decided: March 23, 1971.
WEST MIFFLIN BOROUGH, APPELLANT,
Appeal from order of Court of Common Pleas, Civil Division, of Allegheny County, April T., 1959, No. 3508, in case of Borough of West Mifflin v. Martin S. O'Toole and Norma J. O'Toole, his wife, owners or reputed owners, or whoever may be owners.
John A. Metz, Jr., with him Henry G. Beamer, and Richard G. Zeleznik, Borough Solicitor, for appellant.
Helen M. Witt, with her Edward A. Witt, and Cleland, Hurtt and Witt, for appellees.
Wright, P. J., Watkins, Montgomery, Jacobs, Hoffman, Spaulding, and Cercone, JJ. Dissenting Opinion by Montgomery, J. Cercone, J., joins in this dissenting opinion.
Author: Per Curiam
[ 218 Pa. Super. Page 147]
Dissenting Opinion by Montgomery, J.:
This case involves the vital question of when a municipality can be estopped from liening real property benefited by improvements made by it. I dissent from the action of the majority in affirming the lower court since, in my opinion, this is not a factual situation in which an estoppel can be invoked.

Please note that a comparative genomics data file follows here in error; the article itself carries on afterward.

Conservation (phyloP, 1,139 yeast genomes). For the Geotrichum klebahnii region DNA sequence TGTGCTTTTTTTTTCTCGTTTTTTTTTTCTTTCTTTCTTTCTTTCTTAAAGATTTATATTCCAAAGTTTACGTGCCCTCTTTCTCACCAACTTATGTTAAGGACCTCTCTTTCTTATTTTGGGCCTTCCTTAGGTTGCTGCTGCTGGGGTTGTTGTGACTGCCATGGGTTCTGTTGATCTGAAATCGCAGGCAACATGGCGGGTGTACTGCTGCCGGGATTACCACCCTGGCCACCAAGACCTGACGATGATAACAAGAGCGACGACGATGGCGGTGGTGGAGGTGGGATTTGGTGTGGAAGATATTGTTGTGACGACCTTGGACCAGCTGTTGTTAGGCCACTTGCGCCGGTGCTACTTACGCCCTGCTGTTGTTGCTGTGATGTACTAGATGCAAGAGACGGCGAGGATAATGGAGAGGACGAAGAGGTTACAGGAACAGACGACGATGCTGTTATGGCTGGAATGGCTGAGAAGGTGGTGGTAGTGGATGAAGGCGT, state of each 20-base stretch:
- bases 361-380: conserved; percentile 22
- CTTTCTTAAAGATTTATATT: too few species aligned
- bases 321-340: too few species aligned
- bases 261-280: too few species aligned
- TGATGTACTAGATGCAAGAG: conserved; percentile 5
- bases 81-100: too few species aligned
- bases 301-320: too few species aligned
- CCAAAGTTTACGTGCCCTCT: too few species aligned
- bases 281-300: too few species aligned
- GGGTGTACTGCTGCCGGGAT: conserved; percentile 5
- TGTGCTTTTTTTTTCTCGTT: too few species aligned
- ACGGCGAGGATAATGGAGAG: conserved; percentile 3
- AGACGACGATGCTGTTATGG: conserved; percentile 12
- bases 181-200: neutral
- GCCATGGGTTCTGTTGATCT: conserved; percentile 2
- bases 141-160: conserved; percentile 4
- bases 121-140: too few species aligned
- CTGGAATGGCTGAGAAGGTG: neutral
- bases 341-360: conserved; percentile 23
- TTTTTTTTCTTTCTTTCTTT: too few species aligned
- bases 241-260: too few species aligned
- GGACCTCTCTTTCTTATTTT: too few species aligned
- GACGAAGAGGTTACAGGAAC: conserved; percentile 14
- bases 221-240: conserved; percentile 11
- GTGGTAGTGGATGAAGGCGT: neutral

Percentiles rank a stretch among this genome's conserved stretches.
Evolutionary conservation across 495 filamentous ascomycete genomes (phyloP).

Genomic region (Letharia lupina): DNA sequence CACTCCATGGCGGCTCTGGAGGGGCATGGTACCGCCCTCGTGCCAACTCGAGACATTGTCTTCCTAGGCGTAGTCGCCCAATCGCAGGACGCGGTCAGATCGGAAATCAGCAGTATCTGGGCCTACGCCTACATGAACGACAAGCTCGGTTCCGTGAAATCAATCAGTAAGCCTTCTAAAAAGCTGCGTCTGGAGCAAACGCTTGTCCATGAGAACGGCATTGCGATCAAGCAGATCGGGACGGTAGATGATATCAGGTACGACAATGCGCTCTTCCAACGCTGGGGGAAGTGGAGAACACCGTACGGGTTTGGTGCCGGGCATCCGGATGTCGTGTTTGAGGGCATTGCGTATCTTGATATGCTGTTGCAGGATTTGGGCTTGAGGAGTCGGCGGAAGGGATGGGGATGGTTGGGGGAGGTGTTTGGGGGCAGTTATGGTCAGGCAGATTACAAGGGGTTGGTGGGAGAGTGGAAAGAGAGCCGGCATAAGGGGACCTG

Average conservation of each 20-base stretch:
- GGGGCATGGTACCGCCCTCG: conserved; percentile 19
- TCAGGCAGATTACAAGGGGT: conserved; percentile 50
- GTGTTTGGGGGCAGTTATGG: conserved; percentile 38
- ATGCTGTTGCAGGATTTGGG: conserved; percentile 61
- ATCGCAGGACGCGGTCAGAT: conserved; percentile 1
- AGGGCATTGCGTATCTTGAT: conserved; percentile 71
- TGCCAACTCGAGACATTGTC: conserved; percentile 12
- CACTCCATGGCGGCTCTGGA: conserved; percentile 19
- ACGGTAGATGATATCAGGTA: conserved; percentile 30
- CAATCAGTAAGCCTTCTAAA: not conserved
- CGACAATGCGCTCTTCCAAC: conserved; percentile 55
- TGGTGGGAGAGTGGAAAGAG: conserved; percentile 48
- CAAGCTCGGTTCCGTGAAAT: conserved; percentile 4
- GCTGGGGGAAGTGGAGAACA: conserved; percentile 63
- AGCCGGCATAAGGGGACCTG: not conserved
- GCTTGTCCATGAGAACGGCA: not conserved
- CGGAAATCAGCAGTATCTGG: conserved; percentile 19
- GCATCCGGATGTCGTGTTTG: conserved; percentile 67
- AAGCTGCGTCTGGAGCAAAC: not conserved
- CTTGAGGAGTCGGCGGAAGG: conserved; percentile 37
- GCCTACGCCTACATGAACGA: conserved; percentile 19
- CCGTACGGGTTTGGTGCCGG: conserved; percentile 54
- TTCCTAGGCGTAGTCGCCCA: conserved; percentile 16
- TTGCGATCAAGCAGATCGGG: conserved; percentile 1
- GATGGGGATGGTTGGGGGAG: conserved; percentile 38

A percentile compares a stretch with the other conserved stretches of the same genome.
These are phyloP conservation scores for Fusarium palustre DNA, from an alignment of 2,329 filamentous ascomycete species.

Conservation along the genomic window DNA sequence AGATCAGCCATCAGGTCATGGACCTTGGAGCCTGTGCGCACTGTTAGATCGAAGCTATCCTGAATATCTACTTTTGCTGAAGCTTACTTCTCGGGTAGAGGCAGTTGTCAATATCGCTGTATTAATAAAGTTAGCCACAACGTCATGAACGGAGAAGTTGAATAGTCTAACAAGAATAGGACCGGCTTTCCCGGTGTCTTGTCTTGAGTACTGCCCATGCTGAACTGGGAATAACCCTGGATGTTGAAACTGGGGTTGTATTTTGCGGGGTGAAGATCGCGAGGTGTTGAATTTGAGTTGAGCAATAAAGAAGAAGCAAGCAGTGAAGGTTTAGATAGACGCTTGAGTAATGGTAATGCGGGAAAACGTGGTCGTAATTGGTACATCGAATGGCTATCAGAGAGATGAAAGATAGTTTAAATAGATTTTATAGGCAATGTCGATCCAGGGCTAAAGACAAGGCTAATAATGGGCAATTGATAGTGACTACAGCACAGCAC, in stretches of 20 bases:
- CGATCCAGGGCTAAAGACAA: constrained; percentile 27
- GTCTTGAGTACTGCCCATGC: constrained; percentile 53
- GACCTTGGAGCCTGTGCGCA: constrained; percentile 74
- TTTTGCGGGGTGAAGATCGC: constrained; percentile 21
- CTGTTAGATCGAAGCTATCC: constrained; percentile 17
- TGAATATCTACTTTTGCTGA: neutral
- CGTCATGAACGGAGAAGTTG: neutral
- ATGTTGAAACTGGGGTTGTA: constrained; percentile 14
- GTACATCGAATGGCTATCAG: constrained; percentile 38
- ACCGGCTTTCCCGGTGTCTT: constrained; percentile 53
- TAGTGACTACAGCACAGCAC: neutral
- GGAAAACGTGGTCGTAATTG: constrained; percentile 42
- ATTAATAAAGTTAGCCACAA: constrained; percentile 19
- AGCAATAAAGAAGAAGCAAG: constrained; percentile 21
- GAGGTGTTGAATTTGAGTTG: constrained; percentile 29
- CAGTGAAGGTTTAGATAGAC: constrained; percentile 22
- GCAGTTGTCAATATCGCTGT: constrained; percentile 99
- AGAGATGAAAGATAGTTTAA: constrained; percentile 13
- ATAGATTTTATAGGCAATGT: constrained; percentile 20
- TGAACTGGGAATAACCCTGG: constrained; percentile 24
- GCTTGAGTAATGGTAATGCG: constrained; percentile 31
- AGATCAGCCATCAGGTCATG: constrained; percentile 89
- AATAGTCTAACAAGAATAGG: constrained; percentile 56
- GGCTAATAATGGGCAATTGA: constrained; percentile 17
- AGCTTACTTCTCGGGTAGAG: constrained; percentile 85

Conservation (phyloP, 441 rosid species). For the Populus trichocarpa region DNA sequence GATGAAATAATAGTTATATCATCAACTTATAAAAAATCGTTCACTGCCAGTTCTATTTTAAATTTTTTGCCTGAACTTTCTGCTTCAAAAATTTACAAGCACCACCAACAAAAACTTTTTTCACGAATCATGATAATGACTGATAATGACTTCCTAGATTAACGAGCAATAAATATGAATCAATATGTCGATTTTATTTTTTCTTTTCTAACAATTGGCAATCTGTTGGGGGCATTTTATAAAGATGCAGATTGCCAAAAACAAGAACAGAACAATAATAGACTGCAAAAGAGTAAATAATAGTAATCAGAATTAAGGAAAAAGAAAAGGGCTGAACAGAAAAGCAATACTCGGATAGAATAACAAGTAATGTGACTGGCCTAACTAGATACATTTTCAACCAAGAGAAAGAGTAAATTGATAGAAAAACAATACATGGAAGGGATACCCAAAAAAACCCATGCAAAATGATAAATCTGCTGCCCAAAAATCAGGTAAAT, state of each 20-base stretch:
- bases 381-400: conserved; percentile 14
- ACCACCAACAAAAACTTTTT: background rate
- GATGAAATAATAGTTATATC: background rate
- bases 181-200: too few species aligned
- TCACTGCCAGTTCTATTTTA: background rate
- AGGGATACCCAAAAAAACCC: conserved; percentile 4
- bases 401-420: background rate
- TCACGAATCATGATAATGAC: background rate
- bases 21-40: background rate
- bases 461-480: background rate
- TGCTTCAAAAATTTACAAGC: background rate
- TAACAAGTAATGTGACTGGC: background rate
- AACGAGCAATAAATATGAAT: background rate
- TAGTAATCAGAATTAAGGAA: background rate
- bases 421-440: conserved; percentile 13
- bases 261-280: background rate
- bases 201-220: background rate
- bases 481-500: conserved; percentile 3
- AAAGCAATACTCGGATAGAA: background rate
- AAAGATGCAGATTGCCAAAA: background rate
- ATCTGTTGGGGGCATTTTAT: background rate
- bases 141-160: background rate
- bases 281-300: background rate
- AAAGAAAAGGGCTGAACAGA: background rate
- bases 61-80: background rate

This is an action of Scire Facias sur Municipal Claim by the Borough of West Mifflin (Borough), the appellant, against Martin S. O'Toole and Norma J. O'Toole, his wife, owners or reputed owners, or whoever may be owners of Lot No. 76 in Livingston Manor Plan of Lots No. 12, which is located in West Mifflin Borough, Allegheny County. The claim is for the amount of $300, which was assessed against the O'Toole property for benefits derived from a sewage treatment plant built by the Borough. The assessment not having been paid, a lien therefor was filed against said property on January 23, 1959, on which lien this proceeding is based. Hon. Joseph Weis, Judge (now Judge of the United States District Court for the Western District of Pennsylvania), who tried this case without a jury, concluded that the Borough was estopped from asserting its lien against the O'Tooles and entered judgment in their favor. Hence, the present appeal by the Borough.